EyeSteelFilm’s punk doc, following a group of young people who have melded their Muslim roots with punk rock music, began its theatrical journey at the beginning of this month at the Vancouver International Film Festival and just made a stop in Montreal during the Festival du Nouveau Cinema. Just before the doc opens in Toronto and hits the road to the Sheffield Doc/Fest, director Omar Majeed spoke with realscreen about the film’s evolution and the joys and challenges of filming in Pakistan.
EyeSteelFilm’s plans to make a film about punk rock Muslims first began hitting factual commissioners’ radar when filmmaker Omar Majeed pitched the doc at the Banff World Television Festival’s CTV Canadian Documart in 2007. Taqwacore came in second place, garnering $20,000 for the doc to get underway. At the beginning of 2008 the film gained more buzz during the MIPDOC Co-production Challenge where the jury created a special prize for the project because they didn’t want to see its creators walk away empty-handed.
The three-year journey of Taqwacore began with Majeed’s desire to make a film that channeled an alternative Muslim voice as an antidote to the religious extremists that had been the focus of the media since 9/11 and, what he calls, the ‘religious apologists’ that came out of the woodwork saying Islam was really all peace and love. ‘There are all different kinds of Muslims in the world,’ says Majeed. ‘People live their lives between those extremes. Why aren’t we hearing more of those kind of voices and why aren’t we hearing the voices of young Muslims?’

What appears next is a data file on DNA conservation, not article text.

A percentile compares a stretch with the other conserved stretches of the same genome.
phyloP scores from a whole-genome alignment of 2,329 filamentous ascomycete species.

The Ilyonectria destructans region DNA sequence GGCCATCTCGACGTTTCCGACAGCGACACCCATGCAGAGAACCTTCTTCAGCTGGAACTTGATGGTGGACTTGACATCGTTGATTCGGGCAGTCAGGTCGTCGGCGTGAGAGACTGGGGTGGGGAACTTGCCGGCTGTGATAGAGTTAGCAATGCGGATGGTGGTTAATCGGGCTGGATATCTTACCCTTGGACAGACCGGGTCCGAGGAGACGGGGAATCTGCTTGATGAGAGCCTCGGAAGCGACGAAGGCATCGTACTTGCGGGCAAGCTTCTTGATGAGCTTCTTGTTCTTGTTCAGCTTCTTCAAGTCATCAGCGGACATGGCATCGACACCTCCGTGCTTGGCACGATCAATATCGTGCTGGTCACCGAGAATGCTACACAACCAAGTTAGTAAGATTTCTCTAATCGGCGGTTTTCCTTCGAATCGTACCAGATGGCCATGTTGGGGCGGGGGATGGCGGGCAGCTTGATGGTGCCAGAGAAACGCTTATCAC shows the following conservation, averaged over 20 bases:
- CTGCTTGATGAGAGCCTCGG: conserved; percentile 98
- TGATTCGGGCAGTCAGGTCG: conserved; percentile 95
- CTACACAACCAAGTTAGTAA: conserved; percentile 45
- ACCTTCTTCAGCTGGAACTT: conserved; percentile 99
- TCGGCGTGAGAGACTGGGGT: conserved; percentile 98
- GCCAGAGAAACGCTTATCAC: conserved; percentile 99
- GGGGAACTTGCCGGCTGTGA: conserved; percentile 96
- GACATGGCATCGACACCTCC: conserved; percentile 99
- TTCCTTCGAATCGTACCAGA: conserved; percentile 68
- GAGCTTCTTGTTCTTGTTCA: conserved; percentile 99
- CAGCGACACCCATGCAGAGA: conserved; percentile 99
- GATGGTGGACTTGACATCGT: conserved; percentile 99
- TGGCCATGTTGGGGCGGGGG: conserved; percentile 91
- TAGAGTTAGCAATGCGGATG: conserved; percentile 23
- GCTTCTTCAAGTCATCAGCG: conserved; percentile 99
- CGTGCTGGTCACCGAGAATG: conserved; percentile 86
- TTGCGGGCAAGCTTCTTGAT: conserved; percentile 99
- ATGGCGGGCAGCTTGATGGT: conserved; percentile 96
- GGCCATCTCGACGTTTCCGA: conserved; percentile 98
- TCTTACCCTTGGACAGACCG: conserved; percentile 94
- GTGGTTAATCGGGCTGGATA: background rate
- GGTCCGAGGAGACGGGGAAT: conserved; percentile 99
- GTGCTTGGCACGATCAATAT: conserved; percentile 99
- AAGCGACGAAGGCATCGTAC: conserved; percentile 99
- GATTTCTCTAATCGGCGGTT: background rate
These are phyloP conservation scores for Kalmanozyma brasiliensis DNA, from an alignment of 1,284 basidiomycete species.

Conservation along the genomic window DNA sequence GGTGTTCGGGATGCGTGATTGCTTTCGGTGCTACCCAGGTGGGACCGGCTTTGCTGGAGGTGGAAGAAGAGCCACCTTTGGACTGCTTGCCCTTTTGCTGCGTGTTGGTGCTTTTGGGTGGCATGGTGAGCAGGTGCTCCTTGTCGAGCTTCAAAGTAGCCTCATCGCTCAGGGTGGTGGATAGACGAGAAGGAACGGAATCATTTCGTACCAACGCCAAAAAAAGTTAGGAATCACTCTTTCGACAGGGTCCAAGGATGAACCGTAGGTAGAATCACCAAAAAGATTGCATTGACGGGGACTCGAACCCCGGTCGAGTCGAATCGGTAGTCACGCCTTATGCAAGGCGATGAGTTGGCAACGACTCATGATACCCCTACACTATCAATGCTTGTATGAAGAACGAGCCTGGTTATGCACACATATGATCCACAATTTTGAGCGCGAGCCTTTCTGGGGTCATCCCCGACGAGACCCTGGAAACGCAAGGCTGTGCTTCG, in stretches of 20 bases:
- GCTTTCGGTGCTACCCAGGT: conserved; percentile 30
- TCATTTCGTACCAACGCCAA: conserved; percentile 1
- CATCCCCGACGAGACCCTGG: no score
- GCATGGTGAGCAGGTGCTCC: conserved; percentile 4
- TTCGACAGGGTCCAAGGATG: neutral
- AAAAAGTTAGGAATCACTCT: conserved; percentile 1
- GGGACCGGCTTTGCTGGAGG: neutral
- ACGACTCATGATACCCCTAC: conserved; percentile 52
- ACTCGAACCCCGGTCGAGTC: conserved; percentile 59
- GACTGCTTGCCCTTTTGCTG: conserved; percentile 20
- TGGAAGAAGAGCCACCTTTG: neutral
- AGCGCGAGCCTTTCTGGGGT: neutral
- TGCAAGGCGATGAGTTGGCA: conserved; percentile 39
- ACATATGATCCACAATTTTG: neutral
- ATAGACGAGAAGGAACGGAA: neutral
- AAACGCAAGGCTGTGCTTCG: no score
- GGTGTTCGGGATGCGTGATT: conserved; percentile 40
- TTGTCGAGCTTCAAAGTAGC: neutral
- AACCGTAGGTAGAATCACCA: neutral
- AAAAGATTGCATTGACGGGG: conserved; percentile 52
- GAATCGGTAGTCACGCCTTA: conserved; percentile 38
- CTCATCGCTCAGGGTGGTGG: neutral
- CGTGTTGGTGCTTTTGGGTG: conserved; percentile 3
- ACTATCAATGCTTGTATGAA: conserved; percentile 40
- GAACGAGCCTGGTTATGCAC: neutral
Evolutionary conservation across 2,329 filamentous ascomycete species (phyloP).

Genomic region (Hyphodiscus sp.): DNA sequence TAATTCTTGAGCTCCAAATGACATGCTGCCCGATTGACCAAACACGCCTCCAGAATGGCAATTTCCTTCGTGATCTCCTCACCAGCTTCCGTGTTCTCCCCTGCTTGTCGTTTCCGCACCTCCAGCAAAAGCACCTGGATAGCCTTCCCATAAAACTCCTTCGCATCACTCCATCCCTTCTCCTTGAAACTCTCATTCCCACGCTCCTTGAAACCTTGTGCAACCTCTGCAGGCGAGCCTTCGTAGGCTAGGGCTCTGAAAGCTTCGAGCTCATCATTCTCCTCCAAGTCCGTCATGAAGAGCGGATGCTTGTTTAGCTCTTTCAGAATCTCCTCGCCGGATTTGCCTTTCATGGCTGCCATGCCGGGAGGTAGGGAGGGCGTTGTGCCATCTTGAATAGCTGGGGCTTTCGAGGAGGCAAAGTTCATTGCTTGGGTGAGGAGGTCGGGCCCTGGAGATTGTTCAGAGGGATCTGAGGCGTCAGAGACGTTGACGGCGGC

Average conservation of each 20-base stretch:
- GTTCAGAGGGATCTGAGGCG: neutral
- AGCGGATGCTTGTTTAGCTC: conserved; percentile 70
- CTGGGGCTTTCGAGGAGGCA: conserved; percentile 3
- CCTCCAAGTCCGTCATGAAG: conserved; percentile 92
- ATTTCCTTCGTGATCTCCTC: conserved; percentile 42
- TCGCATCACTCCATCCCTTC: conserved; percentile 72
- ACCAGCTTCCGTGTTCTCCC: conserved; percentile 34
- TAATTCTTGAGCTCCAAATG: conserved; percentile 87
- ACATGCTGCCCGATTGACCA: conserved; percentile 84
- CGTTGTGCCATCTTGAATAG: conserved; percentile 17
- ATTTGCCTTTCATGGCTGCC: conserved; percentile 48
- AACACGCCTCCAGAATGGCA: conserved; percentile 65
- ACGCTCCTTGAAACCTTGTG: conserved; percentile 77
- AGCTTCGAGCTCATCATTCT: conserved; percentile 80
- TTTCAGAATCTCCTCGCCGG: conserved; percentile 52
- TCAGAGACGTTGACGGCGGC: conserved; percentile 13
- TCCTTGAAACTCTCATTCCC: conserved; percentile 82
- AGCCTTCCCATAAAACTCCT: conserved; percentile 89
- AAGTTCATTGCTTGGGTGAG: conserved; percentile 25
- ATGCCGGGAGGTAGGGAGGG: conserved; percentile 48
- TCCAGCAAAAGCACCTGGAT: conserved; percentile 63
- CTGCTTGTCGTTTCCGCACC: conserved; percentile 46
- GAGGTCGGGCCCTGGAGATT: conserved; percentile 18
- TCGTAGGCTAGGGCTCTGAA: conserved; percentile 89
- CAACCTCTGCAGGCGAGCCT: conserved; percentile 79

So Majeed went on the hunt for those voices and he was repeatedly pointed in the direction of a novel entitled The Taqwacores, a Muslim punk novel written by Michael Muhammad Knight which struck Majeed as a voice of a new Muslim generation. When he spoke to Knight and learned that a scene of musicians was forming out of the book’s themes, Taqwacore the documentary started to take form.
The doc’s subjects, the band The Kominas, eventually led Majeed back to Pakistan where he attended school during his teen years, and he was thrilled to have the opportunity to revisit the place of his youth. However, there were obstacles filming in a country in an energy crisis, where corruption is rife and the citizenry is not used to encountering cameras, making it sometimes difficult to capture natural moments.
‘In most ways it was incredible shooting there,’ says Majeed, who hopes to screen the film in Pakistan in the near future. ‘It was always important to me to show Pakistan in a different light than the way it’s come to media attention in the last little while. In that way I was very pleased in the way we captured it.’
Taqwacore opens for a limited run in Toronto October 16, in Montreal October 19 and hits Sheffield Doc/Fest November 5.